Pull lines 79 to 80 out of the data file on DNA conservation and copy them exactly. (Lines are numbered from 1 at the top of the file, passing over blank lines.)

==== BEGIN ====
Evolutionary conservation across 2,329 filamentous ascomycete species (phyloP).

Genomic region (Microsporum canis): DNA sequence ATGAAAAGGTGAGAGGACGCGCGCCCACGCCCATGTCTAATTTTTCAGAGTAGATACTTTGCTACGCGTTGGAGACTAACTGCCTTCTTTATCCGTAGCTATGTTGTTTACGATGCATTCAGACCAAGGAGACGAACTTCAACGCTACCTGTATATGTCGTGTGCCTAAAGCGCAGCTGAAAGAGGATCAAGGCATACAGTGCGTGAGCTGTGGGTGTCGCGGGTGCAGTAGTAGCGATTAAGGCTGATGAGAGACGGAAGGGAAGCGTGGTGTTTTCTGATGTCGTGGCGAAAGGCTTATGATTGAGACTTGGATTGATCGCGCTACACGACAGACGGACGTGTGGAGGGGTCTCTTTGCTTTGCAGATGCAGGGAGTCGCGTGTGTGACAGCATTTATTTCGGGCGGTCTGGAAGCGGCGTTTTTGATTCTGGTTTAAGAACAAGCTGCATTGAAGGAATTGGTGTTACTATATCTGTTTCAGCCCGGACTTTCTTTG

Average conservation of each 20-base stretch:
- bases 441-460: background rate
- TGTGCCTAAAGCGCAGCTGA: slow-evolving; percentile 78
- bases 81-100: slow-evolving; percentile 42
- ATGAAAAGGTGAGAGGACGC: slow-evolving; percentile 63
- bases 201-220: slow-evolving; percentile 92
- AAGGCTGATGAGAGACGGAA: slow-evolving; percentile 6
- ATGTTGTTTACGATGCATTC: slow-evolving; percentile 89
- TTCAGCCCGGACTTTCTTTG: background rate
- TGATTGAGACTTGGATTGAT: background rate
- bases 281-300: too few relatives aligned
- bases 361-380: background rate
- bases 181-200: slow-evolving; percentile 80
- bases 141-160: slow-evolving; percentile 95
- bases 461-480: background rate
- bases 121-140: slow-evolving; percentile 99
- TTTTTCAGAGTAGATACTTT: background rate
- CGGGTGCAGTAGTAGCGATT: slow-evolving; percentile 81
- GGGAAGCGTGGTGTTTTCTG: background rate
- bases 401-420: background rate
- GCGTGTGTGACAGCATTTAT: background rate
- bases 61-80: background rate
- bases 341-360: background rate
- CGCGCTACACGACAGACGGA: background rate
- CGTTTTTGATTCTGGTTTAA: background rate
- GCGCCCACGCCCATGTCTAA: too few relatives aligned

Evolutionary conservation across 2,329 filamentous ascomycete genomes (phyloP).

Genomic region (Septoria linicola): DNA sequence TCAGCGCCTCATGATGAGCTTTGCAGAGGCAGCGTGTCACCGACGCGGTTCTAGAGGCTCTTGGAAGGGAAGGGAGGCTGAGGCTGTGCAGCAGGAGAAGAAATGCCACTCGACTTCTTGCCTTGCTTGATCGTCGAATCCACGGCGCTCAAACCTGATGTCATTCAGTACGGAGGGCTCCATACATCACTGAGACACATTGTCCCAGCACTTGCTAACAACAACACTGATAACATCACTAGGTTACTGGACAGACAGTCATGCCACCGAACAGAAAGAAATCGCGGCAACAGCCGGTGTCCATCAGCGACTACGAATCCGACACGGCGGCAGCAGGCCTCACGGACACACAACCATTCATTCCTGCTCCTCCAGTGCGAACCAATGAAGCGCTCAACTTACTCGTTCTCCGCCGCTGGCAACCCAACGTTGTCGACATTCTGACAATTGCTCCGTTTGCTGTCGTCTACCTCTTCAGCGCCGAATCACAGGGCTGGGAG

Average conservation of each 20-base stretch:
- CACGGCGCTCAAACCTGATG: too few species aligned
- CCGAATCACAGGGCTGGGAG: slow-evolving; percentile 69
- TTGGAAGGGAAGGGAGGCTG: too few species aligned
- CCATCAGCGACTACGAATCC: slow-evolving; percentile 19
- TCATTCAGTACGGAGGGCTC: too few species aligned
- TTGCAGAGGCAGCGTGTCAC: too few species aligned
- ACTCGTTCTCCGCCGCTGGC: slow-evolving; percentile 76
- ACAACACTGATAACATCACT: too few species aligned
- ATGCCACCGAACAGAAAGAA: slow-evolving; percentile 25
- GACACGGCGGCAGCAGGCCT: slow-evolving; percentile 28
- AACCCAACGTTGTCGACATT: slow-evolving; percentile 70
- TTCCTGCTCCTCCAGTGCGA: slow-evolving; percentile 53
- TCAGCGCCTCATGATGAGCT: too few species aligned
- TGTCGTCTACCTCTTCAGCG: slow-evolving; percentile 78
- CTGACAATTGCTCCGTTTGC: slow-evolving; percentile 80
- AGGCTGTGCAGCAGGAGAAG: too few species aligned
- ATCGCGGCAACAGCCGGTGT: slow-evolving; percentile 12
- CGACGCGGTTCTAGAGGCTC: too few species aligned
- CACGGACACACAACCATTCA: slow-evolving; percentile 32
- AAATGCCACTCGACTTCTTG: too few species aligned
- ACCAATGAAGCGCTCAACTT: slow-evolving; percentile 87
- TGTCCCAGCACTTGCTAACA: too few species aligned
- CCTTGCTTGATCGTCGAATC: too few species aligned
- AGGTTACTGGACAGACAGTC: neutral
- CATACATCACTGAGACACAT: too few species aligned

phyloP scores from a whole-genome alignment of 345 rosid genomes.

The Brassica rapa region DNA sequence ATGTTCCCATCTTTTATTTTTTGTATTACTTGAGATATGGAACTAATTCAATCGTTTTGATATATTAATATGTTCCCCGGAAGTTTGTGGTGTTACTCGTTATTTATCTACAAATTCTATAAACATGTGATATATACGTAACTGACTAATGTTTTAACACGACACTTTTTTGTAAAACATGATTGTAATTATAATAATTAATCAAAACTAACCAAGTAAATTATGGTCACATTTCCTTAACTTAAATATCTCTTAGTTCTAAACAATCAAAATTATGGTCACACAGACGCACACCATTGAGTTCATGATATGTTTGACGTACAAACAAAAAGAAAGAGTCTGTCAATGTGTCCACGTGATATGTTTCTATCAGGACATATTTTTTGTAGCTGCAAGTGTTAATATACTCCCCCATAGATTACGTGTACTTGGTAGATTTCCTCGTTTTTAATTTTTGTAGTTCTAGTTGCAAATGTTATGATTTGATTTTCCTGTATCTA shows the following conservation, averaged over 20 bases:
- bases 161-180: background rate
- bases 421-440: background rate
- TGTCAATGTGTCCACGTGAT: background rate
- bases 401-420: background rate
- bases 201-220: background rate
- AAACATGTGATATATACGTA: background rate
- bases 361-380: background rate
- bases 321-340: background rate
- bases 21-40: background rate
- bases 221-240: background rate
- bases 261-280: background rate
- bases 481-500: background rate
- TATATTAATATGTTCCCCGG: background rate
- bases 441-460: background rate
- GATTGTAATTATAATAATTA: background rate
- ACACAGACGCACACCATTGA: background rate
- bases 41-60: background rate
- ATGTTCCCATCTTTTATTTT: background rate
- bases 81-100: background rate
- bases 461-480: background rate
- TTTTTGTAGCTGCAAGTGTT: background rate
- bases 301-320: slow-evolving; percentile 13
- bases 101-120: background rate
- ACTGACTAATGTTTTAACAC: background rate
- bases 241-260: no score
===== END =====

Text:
- TTTTTGTAGCTGCAAGTGTT: background rate
- bases 301-320: slow-evolving; percentile 13